Potocki was born into an aristocratic family, that owned vast estates across Poland. He was educated in Geneva and Lausanne, served twice in the Polish Army as a captain of engineers, and spent some time on a galley as novice to the Knights of Malta. He journeyed across Europe, Asia and North Africa, where he got involved in political intrigues, and secret societies, and contributed to the birth of ethnology with his travel diaries. He also investigated the precursors of the Slavic peoples from a linguistic and historical standpoint.

Potocki married twice and had five children. His first marriage ended in divorce, and both marriages were the subject of scandalous rumors. In 1812, disillusioned and in poor health, he retired to his estate at Uładówka in Podolia, suffering from “melancholia” (which today would probably be diagnosed as depression), and during the last few years of his life he completed his novel. Believing he was becoming a werewolf, Potocki committed suicide by fatally shooting himself with a silver bullet that he had blessed by his village priest in December 1815, at the age of 54.

The Manuscript Found in Saragossa is a collection of intertwining stories, set in whole or in part in Spain, with a large and colorful cast of gypsies, thieves, inquisitors, a cabbalist, a geometer, the cabbalist’s beautiful sister, two Moorish princesses (Emina and Zubeida) and others. The book’s outer frame tale is narrated by an unnamed French officer who describes his fortuitous discovery of an intriguing Spanish manuscript during the sack of Zaragoza in 1809, in the course of the Napoleonic Wars. Soon afterwards the French officer is captured by the Spanish and stripped of his possessions. But a Spanish officer recognizes the manuscript’s importance, and during the French officer’s captivity the Spaniard translates it for him into French. The manuscript has been written by a young officer of the Walloon Guard, Alphonse van Worden. In 1739, while en route to Madrid to serve with the Spanish Army, he is diverted into Spain’s rugged Sierra Morena region. There, over a period of sixty-six days, he encounters a varied group of characters who tell him an intertwining series of bizarre, amusing and fantastic tales which he records in his diary.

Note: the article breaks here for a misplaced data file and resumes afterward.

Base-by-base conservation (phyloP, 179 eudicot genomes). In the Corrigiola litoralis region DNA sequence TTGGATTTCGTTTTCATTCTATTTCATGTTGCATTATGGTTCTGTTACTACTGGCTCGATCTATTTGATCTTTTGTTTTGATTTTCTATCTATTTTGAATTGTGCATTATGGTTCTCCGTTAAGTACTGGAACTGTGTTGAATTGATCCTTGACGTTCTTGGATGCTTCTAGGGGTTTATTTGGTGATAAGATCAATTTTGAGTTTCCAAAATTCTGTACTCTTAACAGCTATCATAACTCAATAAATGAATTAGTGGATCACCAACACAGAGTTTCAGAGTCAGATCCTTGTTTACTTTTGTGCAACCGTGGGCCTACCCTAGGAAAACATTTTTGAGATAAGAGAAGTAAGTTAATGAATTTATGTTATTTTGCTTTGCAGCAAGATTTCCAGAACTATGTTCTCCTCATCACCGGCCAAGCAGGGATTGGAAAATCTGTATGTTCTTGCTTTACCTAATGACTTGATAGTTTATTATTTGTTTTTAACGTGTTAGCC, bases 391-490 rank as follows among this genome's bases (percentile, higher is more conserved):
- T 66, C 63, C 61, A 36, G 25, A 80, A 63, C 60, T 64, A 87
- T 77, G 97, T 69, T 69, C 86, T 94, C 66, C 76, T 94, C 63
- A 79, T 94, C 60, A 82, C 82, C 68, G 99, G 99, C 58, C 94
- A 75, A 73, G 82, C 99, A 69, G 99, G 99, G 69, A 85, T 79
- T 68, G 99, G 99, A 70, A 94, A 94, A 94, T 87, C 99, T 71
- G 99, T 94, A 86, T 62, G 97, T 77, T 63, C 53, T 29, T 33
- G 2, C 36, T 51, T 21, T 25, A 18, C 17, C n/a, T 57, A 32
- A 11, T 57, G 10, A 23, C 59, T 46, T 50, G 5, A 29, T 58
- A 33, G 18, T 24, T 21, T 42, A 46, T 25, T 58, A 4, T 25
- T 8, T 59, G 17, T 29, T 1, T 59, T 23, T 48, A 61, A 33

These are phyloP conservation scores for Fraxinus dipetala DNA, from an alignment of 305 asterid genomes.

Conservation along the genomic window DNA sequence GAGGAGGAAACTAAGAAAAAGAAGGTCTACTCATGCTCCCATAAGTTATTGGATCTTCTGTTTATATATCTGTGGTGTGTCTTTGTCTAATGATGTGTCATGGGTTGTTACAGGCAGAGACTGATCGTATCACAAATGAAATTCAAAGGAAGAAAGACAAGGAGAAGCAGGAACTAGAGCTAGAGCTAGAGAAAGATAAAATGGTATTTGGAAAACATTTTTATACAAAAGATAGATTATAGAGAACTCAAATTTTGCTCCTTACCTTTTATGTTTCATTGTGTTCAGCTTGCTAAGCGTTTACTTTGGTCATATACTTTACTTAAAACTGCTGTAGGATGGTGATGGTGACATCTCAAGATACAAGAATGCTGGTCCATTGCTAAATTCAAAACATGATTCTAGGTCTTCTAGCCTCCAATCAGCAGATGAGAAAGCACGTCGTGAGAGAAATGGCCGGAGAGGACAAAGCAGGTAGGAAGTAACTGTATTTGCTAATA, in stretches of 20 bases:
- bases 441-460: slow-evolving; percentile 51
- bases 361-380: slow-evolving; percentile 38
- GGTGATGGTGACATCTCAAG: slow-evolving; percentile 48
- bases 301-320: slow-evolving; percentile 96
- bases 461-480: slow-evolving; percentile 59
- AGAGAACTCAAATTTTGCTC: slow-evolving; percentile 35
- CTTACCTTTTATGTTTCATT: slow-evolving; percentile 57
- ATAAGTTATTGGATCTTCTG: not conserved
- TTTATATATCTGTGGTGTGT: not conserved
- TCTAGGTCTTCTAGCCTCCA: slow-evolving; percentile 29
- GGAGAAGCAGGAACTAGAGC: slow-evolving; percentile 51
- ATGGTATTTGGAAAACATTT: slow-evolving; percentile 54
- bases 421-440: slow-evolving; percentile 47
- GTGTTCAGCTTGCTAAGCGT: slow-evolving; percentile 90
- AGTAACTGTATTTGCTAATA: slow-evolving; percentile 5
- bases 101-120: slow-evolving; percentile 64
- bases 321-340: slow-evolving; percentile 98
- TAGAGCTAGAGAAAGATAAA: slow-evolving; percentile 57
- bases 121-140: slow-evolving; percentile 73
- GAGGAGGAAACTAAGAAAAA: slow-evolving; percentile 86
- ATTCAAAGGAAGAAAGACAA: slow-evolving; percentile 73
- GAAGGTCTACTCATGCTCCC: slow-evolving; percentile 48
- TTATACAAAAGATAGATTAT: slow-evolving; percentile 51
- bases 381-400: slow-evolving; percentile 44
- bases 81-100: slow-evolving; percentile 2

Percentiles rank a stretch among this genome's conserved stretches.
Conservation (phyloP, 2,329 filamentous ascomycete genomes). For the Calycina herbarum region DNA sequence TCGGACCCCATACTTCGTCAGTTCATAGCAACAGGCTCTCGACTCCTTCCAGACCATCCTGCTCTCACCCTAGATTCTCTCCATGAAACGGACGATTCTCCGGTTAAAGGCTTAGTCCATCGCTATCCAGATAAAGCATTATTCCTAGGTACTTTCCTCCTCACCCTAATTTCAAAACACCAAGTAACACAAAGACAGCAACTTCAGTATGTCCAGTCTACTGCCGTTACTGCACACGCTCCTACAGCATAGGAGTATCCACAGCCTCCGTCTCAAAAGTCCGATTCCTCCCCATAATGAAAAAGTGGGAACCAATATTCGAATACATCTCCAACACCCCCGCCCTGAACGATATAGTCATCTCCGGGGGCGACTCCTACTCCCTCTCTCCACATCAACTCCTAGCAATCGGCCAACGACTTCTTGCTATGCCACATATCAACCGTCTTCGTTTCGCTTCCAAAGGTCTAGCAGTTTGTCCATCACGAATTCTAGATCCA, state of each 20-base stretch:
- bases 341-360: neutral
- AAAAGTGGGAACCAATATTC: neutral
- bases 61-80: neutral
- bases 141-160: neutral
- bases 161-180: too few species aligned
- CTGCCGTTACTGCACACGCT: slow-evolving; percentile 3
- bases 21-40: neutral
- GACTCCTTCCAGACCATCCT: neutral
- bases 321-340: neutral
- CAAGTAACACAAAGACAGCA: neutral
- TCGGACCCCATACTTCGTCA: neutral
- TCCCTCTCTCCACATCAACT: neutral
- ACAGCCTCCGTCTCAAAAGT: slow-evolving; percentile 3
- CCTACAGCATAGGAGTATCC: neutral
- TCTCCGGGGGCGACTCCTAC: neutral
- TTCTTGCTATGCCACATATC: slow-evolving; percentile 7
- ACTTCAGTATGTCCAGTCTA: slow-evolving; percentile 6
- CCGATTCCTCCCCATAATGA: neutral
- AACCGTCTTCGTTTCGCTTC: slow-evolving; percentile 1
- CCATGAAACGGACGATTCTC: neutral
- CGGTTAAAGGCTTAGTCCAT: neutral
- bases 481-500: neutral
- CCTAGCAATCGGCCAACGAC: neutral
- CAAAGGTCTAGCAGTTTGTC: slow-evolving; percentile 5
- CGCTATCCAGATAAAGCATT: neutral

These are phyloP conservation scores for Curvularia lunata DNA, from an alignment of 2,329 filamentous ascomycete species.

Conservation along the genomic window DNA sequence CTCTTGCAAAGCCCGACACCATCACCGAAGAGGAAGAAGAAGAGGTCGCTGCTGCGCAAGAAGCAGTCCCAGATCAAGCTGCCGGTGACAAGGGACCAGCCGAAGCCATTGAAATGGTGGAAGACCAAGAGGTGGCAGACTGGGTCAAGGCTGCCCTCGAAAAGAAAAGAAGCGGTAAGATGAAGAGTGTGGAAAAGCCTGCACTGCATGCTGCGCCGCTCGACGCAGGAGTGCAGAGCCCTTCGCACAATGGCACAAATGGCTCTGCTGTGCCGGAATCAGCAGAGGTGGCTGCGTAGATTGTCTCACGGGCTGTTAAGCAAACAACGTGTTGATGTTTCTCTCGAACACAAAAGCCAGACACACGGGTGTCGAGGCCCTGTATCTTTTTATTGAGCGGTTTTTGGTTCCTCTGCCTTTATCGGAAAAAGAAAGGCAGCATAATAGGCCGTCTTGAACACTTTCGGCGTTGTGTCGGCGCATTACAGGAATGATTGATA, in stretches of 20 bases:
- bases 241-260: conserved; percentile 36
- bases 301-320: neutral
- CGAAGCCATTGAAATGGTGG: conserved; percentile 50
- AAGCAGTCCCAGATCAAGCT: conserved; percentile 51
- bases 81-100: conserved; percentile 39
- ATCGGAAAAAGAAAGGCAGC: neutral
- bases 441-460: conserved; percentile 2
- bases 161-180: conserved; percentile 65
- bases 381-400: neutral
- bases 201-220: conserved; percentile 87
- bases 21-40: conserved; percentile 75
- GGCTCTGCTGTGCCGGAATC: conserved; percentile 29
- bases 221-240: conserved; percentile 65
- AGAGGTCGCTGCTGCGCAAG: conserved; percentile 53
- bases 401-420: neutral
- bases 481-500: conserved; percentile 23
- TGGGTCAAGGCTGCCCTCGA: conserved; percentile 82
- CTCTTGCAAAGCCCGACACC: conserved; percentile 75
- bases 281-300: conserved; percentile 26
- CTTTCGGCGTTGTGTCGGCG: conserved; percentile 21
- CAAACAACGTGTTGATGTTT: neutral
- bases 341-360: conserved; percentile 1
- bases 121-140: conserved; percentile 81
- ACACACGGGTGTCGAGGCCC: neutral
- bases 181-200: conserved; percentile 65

The bulk of the stories revolve around the gypsy chief Avadoro, whose story becomes a frame story itself. Eventually the narrative focus moves again toward van Worden’s frame story and a conspiracy involving an underground — or perhaps entirely hallucinated — Muslim society, revealing the connections and correspondences between the hundred or so stories told over the novel’s sixty-six days.

The stories cover a wide range of genres and subjects, including the gothic, the picaresque, the erotic, the historical, the moral and the philosophic; and as a whole, the novel reflects Potocki’s far-ranging interests, especially his deep fascination with secret societies, the supernatural and Oriental cultures. The novel’s stories-within-stories sometimes reach several levels of depth, and characters and themes — a few prominent themes being honor, disguise, metamorphosis and conspiracy — recur and change shape throughout.

The national dish of Poland is bigos and I gave a decent commentary and recipe here when celebrating another Pole with a French connexion: Marie Curie —  Another great Polish soup/stew is flaki or flaczky which gives me the opportunity to indulge my tripe obsession.  Modern Poles who don’t care for tripe substitute chicken or rabbit, which I consider intolerably craven.  The main seasoning is marjoram, which is an underused herb in most parts these days.  You really need to use it fresh for maximum flavor. It’s hard to find fresh in stores, but easy to grow.



1 lb parboiled tripe, cut into 1½-inch by ¼-inch pieces
1 meaty beef shank
1 stalk celery, chopped small
1 cup chopped leeks (white parts only)
1 carrot, peeled and chopped
2 cloves garlic, peeled and chopped
1 bay leaf
2 sprigs of marjoram, leaves only
salt and freshly ground black pepper
4 cups beef stock or use canned
½ teaspoon allspice
1 tbsp tomato paste
1 tbsp butter
1 tbsp flour
1 tsp paprika